Also: When climate activists target public transit, and why asking for bike lanes isn’t smart.

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***

What We’re Following

The big app fell: Not long ago, the coworking company WeWork looked like it was going to take over the world, or at the least the Big Apple. In 2018, WeWork became the largest office tenant in New York City, and today, it holds some 8.9 million square feet of the city’s office space. But after a stalled-out IPO and CEO Adam Neumann’s ouster, the company’s sudden decline has observers wondering: What will happen to New York’s real estate markets if WeWork goes under?

The short answer is nothing immediately dramatic, because at its core WeWork is “more an overly ambitious property-management company than a disruptive tech startup,” CityLab’s Kriston Capps and Sarah Holder write. “But the company’s fate could shake up how flexible office space is designed, leased, and occupied, in New York City and beyond.” On CityLab: What WeWork’s Demise Could Do to New York City Real Estate

Andrew Small


More on CityLab

When Climate Activists Target Public Transit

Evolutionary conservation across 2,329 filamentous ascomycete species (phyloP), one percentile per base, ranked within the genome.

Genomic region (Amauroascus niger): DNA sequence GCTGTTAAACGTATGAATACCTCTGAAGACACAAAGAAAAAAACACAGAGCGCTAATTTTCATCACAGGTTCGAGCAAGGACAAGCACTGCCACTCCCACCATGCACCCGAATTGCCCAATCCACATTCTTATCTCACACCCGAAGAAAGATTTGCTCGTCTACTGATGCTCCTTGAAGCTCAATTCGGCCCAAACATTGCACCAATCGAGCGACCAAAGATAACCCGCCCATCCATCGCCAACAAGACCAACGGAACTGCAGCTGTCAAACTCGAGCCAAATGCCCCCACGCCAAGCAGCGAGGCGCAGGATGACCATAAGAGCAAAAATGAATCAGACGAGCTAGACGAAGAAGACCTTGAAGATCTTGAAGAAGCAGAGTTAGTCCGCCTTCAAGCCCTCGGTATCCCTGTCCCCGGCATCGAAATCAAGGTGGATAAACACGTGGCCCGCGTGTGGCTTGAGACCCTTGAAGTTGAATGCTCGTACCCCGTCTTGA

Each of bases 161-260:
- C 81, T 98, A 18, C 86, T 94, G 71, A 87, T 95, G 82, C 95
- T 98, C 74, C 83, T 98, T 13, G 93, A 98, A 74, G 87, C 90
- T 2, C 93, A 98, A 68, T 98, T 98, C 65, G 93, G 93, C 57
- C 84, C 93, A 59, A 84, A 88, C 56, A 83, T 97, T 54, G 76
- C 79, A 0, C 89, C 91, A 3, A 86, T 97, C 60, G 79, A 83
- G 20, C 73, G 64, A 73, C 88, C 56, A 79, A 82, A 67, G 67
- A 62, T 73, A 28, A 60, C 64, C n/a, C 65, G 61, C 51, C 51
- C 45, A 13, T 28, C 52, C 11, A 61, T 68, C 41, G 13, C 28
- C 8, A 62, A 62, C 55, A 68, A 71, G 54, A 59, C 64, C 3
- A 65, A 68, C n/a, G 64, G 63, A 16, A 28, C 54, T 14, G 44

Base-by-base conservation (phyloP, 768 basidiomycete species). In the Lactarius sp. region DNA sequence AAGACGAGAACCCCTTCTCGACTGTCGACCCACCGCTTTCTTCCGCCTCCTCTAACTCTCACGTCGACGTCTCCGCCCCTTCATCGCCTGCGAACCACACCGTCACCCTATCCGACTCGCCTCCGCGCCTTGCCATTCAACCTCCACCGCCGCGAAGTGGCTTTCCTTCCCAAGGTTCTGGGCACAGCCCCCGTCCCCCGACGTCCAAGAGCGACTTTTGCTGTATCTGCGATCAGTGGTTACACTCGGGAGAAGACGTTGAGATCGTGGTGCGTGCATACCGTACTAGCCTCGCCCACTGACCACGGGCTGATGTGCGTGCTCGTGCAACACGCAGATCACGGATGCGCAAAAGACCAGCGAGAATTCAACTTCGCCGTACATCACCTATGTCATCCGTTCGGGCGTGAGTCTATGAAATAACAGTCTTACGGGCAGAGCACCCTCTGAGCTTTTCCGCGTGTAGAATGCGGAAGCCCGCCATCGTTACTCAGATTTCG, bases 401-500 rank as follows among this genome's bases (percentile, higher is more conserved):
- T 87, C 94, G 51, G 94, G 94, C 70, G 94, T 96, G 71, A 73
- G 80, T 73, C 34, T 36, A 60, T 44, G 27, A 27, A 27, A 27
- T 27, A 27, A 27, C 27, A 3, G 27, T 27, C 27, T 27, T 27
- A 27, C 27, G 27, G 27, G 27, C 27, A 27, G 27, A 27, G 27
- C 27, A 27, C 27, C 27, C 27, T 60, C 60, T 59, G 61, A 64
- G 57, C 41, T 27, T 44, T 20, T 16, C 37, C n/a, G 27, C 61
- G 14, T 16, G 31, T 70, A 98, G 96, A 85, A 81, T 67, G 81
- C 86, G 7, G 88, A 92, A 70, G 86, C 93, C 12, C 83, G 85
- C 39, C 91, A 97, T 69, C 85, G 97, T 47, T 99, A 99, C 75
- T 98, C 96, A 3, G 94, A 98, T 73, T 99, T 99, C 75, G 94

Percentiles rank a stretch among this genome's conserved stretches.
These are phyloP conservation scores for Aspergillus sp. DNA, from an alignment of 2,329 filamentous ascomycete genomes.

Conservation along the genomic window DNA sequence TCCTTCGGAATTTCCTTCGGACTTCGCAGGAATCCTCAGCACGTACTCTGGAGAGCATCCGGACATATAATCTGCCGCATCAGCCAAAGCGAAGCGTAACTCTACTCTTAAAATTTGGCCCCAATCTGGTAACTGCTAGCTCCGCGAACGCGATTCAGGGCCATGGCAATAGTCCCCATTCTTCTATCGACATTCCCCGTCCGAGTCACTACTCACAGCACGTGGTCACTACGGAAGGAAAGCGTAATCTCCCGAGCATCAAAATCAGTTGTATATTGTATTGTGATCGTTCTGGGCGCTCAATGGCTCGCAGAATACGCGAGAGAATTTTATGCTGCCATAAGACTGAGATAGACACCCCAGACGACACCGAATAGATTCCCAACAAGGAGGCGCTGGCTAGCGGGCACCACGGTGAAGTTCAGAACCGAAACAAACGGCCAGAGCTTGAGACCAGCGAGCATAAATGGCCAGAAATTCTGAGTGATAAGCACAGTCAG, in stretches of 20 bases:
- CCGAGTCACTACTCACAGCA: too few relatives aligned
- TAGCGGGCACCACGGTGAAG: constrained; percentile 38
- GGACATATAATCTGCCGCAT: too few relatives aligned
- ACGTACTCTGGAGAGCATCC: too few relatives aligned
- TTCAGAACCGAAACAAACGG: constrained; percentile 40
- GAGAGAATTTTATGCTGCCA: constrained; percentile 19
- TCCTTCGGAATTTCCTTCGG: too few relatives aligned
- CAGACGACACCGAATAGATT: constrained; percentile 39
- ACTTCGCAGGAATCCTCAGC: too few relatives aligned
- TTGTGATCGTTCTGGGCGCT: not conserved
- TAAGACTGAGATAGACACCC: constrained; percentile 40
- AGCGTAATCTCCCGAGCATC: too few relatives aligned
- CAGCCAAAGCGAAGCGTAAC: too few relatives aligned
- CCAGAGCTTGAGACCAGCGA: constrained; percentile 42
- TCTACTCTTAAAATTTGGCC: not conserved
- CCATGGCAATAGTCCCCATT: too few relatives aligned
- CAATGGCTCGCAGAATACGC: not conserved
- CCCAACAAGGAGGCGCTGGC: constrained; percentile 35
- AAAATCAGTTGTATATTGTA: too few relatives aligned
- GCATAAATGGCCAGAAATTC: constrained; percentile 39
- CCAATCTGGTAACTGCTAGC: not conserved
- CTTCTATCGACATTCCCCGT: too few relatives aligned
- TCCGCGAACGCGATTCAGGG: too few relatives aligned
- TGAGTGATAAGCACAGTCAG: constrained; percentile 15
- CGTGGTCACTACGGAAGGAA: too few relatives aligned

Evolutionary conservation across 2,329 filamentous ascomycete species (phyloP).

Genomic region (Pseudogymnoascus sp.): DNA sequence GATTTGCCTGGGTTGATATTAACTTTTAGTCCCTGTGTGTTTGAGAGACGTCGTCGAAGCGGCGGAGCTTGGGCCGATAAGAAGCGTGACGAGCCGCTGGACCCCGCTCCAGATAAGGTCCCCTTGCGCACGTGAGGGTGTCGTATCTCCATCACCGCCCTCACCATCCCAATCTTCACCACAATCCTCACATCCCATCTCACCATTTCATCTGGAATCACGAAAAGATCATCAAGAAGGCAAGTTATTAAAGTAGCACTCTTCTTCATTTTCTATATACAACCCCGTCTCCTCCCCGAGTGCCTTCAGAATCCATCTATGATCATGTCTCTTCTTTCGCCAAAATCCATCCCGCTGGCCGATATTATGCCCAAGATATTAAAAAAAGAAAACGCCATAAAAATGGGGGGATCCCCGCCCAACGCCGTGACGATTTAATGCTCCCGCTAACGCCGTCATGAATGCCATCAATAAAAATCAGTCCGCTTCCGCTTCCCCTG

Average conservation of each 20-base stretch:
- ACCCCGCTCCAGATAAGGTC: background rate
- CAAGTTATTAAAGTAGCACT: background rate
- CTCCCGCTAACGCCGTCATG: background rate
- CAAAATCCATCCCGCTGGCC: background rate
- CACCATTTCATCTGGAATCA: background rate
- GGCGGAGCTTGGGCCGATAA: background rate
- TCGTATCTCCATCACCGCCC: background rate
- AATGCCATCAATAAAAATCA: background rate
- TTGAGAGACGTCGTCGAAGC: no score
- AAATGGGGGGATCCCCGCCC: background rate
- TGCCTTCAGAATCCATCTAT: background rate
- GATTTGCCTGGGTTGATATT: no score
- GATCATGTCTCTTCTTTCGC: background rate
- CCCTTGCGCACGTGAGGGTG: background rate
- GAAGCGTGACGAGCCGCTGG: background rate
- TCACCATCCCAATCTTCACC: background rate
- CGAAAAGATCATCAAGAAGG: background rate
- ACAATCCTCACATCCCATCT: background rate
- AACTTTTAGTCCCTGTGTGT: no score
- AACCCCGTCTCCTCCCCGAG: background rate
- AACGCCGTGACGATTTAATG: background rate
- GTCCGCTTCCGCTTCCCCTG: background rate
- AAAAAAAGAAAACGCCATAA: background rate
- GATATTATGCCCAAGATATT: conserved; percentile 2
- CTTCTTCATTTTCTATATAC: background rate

The climate protest movement Extinction Rebellion is facing a backlash after disrupting commuters on the London Underground.

Feargus O'Sullivan

Why Asking for Bike Lanes Isn’t Smart

In the 1930s, big auto dreamed up freeways and demanded massive car infrastructure. Micromobility needs its own Futurama—one where cars are marginalized.

Terenig Topjian

When Resilience Starts With the City’s Most Vulnerable Youth

A violence-prevention initiative in Tallahassee is also training low-income youth for jobs that contribute to the city’s climate adaptation plan.

Linda Poon

It’s Not Just Steven Reed: Black Mayors Are Winning the South

Can Steven Reed, the first black mayor in Montgomery, Alabama, reconcile the city's civil rights legacy and racial justice needs with its Confederate past?

Brentin Mock


What We’re Reading

What Elijah Cummings meant to Baltimore (New Yorker)

New York lawmakers vote to close Rikers Island jail complex (NPR)

Facing unbearable heat, Qatar has begun to air-condition the outdoors (Washington Post)

Affordable housing is disappearing. So cities are designating parking to sleep in. (Vox)

They chose rural Madera County to get away from the city. Now, the city is coming to them. (The Fresno Bee)


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